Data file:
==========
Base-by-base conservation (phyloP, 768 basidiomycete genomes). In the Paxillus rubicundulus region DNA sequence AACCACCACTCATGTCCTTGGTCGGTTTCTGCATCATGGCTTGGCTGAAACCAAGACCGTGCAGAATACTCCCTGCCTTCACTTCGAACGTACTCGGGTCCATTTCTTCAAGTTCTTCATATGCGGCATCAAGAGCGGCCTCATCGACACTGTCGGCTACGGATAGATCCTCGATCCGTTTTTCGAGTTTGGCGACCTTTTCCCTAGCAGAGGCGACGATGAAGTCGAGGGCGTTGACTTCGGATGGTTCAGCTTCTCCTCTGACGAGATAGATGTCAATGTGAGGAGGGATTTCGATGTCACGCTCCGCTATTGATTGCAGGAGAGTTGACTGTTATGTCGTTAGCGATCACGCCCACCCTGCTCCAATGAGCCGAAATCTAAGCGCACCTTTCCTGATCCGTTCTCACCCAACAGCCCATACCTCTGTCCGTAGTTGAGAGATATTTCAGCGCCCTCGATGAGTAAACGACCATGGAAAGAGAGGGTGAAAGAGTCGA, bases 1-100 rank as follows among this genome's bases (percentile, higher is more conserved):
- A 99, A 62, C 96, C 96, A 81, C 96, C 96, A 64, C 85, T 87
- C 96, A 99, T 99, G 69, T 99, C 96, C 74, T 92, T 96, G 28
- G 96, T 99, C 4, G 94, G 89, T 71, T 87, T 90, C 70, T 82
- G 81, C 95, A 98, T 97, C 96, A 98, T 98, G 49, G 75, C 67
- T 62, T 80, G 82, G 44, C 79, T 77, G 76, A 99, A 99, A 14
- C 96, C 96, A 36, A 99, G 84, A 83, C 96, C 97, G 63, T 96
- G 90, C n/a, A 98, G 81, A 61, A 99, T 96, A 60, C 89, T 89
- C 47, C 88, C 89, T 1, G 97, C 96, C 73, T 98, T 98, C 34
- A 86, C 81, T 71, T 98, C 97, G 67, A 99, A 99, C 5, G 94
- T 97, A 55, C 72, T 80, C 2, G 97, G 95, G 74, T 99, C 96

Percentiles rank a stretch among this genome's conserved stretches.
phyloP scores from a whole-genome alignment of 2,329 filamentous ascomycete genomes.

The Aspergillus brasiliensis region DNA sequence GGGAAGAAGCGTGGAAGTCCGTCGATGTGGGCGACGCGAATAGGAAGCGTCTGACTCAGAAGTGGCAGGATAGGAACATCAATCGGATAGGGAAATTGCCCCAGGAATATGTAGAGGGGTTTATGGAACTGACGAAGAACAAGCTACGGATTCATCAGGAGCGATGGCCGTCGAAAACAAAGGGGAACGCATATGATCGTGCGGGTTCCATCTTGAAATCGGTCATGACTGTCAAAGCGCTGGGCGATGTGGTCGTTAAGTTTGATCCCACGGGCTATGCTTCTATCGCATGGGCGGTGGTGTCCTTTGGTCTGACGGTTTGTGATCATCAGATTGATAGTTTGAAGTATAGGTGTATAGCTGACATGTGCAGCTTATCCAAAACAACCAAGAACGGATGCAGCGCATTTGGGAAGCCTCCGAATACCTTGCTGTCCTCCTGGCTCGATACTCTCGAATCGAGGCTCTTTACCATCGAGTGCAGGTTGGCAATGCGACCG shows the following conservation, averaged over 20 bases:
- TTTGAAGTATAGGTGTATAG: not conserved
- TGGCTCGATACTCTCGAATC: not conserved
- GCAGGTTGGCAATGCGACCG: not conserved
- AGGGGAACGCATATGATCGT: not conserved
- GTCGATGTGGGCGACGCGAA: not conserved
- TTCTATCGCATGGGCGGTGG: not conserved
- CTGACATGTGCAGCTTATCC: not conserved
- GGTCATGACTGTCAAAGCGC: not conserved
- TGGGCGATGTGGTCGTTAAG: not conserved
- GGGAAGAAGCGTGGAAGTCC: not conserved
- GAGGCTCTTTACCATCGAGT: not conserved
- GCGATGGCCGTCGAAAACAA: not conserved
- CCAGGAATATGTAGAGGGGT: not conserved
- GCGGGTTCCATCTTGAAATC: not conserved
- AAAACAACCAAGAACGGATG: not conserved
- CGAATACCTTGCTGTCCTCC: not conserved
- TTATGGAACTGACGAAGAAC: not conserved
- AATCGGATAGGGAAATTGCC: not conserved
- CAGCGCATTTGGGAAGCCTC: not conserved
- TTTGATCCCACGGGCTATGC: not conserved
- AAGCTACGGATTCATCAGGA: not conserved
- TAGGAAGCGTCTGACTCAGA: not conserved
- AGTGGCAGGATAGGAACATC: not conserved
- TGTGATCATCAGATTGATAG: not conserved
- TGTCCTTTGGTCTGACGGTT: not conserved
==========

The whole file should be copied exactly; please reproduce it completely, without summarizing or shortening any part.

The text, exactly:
Base-by-base conservation (phyloP, 768 basidiomycete genomes). In the Paxillus rubicundulus region DNA sequence AACCACCACTCATGTCCTTGGTCGGTTTCTGCATCATGGCTTGGCTGAAACCAAGACCGTGCAGAATACTCCCTGCCTTCACTTCGAACGTACTCGGGTCCATTTCTTCAAGTTCTTCATATGCGGCATCAAGAGCGGCCTCATCGACACTGTCGGCTACGGATAGATCCTCGATCCGTTTTTCGAGTTTGGCGACCTTTTCCCTAGCAGAGGCGACGATGAAGTCGAGGGCGTTGACTTCGGATGGTTCAGCTTCTCCTCTGACGAGATAGATGTCAATGTGAGGAGGGATTTCGATGTCACGCTCCGCTATTGATTGCAGGAGAGTTGACTGTTATGTCGTTAGCGATCACGCCCACCCTGCTCCAATGAGCCGAAATCTAAGCGCACCTTTCCTGATCCGTTCTCACCCAACAGCCCATACCTCTGTCCGTAGTTGAGAGATATTTCAGCGCCCTCGATGAGTAAACGACCATGGAAAGAGAGGGTGAAAGAGTCGA, bases 1-100 rank as follows among this genome's bases (percentile, higher is more conserved):
- A 99, A 62, C 96, C 96, A 81, C 96, C 96, A 64, C 85, T 87
- C 96, A 99, T 99, G 69, T 99, C 96, C 74, T 92, T 96, G 28
- G 96, T 99, C 4, G 94, G 89, T 71, T 87, T 90, C 70, T 82
- G 81, C 95, A 98, T 97, C 96, A 98, T 98, G 49, G 75, C 67
- T 62, T 80, G 82, G 44, C 79, T 77, G 76, A 99, A 99, A 14
- C 96, C 96, A 36, A 99, G 84, A 83, C 96, C 97, G 63, T 96
- G 90, C n/a, A 98, G 81, A 61, A 99, T 96, A 60, C 89, T 89
- C 47, C 88, C 89, T 1, G 97, C 96, C 73, T 98, T 98, C 34
- A 86, C 81, T 71, T 98, C 97, G 67, A 99, A 99, C 5, G 94
- T 97, A 55, C 72, T 80, C 2, G 97, G 95, G 74, T 99, C 96

Percentiles rank a stretch among this genome's conserved stretches.
phyloP scores from a whole-genome alignment of 2,329 filamentous ascomycete genomes.

The Aspergillus brasiliensis region DNA sequence GGGAAGAAGCGTGGAAGTCCGTCGATGTGGGCGACGCGAATAGGAAGCGTCTGACTCAGAAGTGGCAGGATAGGAACATCAATCGGATAGGGAAATTGCCCCAGGAATATGTAGAGGGGTTTATGGAACTGACGAAGAACAAGCTACGGATTCATCAGGAGCGATGGCCGTCGAAAACAAAGGGGAACGCATATGATCGTGCGGGTTCCATCTTGAAATCGGTCATGACTGTCAAAGCGCTGGGCGATGTGGTCGTTAAGTTTGATCCCACGGGCTATGCTTCTATCGCATGGGCGGTGGTGTCCTTTGGTCTGACGGTTTGTGATCATCAGATTGATAGTTTGAAGTATAGGTGTATAGCTGACATGTGCAGCTTATCCAAAACAACCAAGAACGGATGCAGCGCATTTGGGAAGCCTCCGAATACCTTGCTGTCCTCCTGGCTCGATACTCTCGAATCGAGGCTCTTTACCATCGAGTGCAGGTTGGCAATGCGACCG shows the following conservation, averaged over 20 bases:
- TTTGAAGTATAGGTGTATAG: not conserved
- TGGCTCGATACTCTCGAATC: not conserved
- GCAGGTTGGCAATGCGACCG: not conserved
- AGGGGAACGCATATGATCGT: not conserved
- GTCGATGTGGGCGACGCGAA: not conserved
- TTCTATCGCATGGGCGGTGG: not conserved
- CTGACATGTGCAGCTTATCC: not conserved
- GGTCATGACTGTCAAAGCGC: not conserved
- TGGGCGATGTGGTCGTTAAG: not conserved
- GGGAAGAAGCGTGGAAGTCC: not conserved
- GAGGCTCTTTACCATCGAGT: not conserved
- GCGATGGCCGTCGAAAACAA: not conserved
- CCAGGAATATGTAGAGGGGT: not conserved
- GCGGGTTCCATCTTGAAATC: not conserved
- AAAACAACCAAGAACGGATG: not conserved
- CGAATACCTTGCTGTCCTCC: not conserved
- TTATGGAACTGACGAAGAAC: not conserved
- AATCGGATAGGGAAATTGCC: not conserved
- CAGCGCATTTGGGAAGCCTC: not conserved
- TTTGATCCCACGGGCTATGC: not conserved
- AAGCTACGGATTCATCAGGA: not conserved
- TAGGAAGCGTCTGACTCAGA: not conserved
- AGTGGCAGGATAGGAACATC: not conserved
- TGTGATCATCAGATTGATAG: not conserved
- TGTCCTTTGGTCTGACGGTT: not conserved